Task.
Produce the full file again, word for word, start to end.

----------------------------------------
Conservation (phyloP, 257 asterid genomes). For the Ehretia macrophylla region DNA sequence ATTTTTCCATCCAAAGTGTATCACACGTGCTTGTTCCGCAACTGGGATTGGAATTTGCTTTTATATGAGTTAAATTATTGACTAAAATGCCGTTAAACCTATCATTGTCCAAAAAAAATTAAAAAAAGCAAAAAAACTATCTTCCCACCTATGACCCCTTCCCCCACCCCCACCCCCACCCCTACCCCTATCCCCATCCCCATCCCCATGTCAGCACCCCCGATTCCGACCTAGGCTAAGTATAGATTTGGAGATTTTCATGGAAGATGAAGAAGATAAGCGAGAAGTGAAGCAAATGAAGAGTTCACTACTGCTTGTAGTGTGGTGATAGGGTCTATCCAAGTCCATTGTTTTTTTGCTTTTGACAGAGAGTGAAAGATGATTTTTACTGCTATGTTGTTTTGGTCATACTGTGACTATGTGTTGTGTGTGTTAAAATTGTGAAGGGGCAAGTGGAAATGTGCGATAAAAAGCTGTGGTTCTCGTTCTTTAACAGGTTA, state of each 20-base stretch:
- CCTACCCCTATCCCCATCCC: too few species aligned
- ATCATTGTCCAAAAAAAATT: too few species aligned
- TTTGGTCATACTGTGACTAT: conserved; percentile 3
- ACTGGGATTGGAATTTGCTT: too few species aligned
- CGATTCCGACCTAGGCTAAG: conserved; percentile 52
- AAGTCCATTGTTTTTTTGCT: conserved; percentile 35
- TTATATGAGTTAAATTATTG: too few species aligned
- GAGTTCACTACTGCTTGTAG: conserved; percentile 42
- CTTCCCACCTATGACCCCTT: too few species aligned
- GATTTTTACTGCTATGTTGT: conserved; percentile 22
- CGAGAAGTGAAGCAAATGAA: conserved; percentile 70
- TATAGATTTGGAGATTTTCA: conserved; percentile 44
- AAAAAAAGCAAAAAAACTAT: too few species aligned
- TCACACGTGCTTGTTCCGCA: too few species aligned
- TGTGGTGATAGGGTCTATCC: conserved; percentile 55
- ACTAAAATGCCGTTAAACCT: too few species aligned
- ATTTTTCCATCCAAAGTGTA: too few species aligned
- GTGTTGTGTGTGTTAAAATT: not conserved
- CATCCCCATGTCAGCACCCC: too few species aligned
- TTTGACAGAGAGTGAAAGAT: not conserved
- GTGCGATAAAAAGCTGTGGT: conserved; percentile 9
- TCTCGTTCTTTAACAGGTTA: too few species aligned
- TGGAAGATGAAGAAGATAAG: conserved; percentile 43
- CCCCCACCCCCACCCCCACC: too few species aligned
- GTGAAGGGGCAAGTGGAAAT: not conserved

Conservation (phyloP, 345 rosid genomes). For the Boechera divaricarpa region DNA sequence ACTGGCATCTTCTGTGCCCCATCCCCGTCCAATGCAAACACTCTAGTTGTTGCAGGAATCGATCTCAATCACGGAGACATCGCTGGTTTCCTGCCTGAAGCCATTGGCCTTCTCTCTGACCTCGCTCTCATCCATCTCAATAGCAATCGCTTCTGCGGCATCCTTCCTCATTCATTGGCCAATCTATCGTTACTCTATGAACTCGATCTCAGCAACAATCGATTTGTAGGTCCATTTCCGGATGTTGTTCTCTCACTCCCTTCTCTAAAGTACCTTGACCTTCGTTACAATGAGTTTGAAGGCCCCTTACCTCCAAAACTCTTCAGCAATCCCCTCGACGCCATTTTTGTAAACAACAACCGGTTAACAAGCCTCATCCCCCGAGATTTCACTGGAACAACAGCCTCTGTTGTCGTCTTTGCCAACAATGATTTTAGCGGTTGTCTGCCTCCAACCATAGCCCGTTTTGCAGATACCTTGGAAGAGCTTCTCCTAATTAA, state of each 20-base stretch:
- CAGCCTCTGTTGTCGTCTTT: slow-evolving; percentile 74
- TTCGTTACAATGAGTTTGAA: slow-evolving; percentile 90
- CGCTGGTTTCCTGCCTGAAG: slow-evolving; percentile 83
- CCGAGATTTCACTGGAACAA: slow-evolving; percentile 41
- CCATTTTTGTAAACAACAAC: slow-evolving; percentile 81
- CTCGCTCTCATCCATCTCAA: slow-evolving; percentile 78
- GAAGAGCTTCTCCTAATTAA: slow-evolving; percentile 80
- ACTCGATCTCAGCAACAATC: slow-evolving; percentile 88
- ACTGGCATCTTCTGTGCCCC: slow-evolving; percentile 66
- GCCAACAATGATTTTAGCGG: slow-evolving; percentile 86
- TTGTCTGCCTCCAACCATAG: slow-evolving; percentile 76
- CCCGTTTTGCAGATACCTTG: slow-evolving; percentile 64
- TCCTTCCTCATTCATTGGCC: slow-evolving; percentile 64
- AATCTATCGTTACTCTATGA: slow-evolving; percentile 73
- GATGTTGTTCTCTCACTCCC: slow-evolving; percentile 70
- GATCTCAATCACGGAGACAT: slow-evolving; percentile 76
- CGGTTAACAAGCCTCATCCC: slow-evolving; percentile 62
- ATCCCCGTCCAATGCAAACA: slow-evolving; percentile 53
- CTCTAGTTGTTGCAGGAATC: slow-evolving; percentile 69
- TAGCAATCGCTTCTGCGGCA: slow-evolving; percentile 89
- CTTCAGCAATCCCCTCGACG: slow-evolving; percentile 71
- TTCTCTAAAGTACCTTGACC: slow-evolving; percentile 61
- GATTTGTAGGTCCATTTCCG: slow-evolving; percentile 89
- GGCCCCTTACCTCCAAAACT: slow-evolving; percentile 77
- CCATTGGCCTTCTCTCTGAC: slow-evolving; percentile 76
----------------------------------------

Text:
Conservation (phyloP, 257 asterid genomes). For the Ehretia macrophylla region DNA sequence ATTTTTCCATCCAAAGTGTATCACACGTGCTTGTTCCGCAACTGGGATTGGAATTTGCTTTTATATGAGTTAAATTATTGACTAAAATGCCGTTAAACCTATCATTGTCCAAAAAAAATTAAAAAAAGCAAAAAAACTATCTTCCCACCTATGACCCCTTCCCCCACCCCCACCCCCACCCCTACCCCTATCCCCATCCCCATCCCCATGTCAGCACCCCCGATTCCGACCTAGGCTAAGTATAGATTTGGAGATTTTCATGGAAGATGAAGAAGATAAGCGAGAAGTGAAGCAAATGAAGAGTTCACTACTGCTTGTAGTGTGGTGATAGGGTCTATCCAAGTCCATTGTTTTTTTGCTTTTGACAGAGAGTGAAAGATGATTTTTACTGCTATGTTGTTTTGGTCATACTGTGACTATGTGTTGTGTGTGTTAAAATTGTGAAGGGGCAAGTGGAAATGTGCGATAAAAAGCTGTGGTTCTCGTTCTTTAACAGGTTA, state of each 20-base stretch:
- CCTACCCCTATCCCCATCCC: too few species aligned
- ATCATTGTCCAAAAAAAATT: too few species aligned
- TTTGGTCATACTGTGACTAT: conserved; percentile 3
- ACTGGGATTGGAATTTGCTT: too few species aligned
- CGATTCCGACCTAGGCTAAG: conserved; percentile 52
- AAGTCCATTGTTTTTTTGCT: conserved; percentile 35
- TTATATGAGTTAAATTATTG: too few species aligned
- GAGTTCACTACTGCTTGTAG: conserved; percentile 42
- CTTCCCACCTATGACCCCTT: too few species aligned
- GATTTTTACTGCTATGTTGT: conserved; percentile 22
- CGAGAAGTGAAGCAAATGAA: conserved; percentile 70
- TATAGATTTGGAGATTTTCA: conserved; percentile 44
- AAAAAAAGCAAAAAAACTAT: too few species aligned
- TCACACGTGCTTGTTCCGCA: too few species aligned
- TGTGGTGATAGGGTCTATCC: conserved; percentile 55
- ACTAAAATGCCGTTAAACCT: too few species aligned
- ATTTTTCCATCCAAAGTGTA: too few species aligned
- GTGTTGTGTGTGTTAAAATT: not conserved
- CATCCCCATGTCAGCACCCC: too few species aligned
- TTTGACAGAGAGTGAAAGAT: not conserved
- GTGCGATAAAAAGCTGTGGT: conserved; percentile 9
- TCTCGTTCTTTAACAGGTTA: too few species aligned
- TGGAAGATGAAGAAGATAAG: conserved; percentile 43
- CCCCCACCCCCACCCCCACC: too few species aligned
- GTGAAGGGGCAAGTGGAAAT: not conserved

Conservation (phyloP, 345 rosid genomes). For the Boechera divaricarpa region DNA sequence ACTGGCATCTTCTGTGCCCCATCCCCGTCCAATGCAAACACTCTAGTTGTTGCAGGAATCGATCTCAATCACGGAGACATCGCTGGTTTCCTGCCTGAAGCCATTGGCCTTCTCTCTGACCTCGCTCTCATCCATCTCAATAGCAATCGCTTCTGCGGCATCCTTCCTCATTCATTGGCCAATCTATCGTTACTCTATGAACTCGATCTCAGCAACAATCGATTTGTAGGTCCATTTCCGGATGTTGTTCTCTCACTCCCTTCTCTAAAGTACCTTGACCTTCGTTACAATGAGTTTGAAGGCCCCTTACCTCCAAAACTCTTCAGCAATCCCCTCGACGCCATTTTTGTAAACAACAACCGGTTAACAAGCCTCATCCCCCGAGATTTCACTGGAACAACAGCCTCTGTTGTCGTCTTTGCCAACAATGATTTTAGCGGTTGTCTGCCTCCAACCATAGCCCGTTTTGCAGATACCTTGGAAGAGCTTCTCCTAATTAA, state of each 20-base stretch:
- CAGCCTCTGTTGTCGTCTTT: slow-evolving; percentile 74
- TTCGTTACAATGAGTTTGAA: slow-evolving; percentile 90
- CGCTGGTTTCCTGCCTGAAG: slow-evolving; percentile 83
- CCGAGATTTCACTGGAACAA: slow-evolving; percentile 41
- CCATTTTTGTAAACAACAAC: slow-evolving; percentile 81
- CTCGCTCTCATCCATCTCAA: slow-evolving; percentile 78
- GAAGAGCTTCTCCTAATTAA: slow-evolving; percentile 80
- ACTCGATCTCAGCAACAATC: slow-evolving; percentile 88
- ACTGGCATCTTCTGTGCCCC: slow-evolving; percentile 66
- GCCAACAATGATTTTAGCGG: slow-evolving; percentile 86
- TTGTCTGCCTCCAACCATAG: slow-evolving; percentile 76
- CCCGTTTTGCAGATACCTTG: slow-evolving; percentile 64
- TCCTTCCTCATTCATTGGCC: slow-evolving; percentile 64
- AATCTATCGTTACTCTATGA: slow-evolving; percentile 73
- GATGTTGTTCTCTCACTCCC: slow-evolving; percentile 70
- GATCTCAATCACGGAGACAT: slow-evolving; percentile 76
- CGGTTAACAAGCCTCATCCC: slow-evolving; percentile 62
- ATCCCCGTCCAATGCAAACA: slow-evolving; percentile 53
- CTCTAGTTGTTGCAGGAATC: slow-evolving; percentile 69
- TAGCAATCGCTTCTGCGGCA: slow-evolving; percentile 89
- CTTCAGCAATCCCCTCGACG: slow-evolving; percentile 71
- TTCTCTAAAGTACCTTGACC: slow-evolving; percentile 61
- GATTTGTAGGTCCATTTCCG: slow-evolving; percentile 89
- GGCCCCTTACCTCCAAAACT: slow-evolving; percentile 77
- CCATTGGCCTTCTCTCTGAC: slow-evolving; percentile 76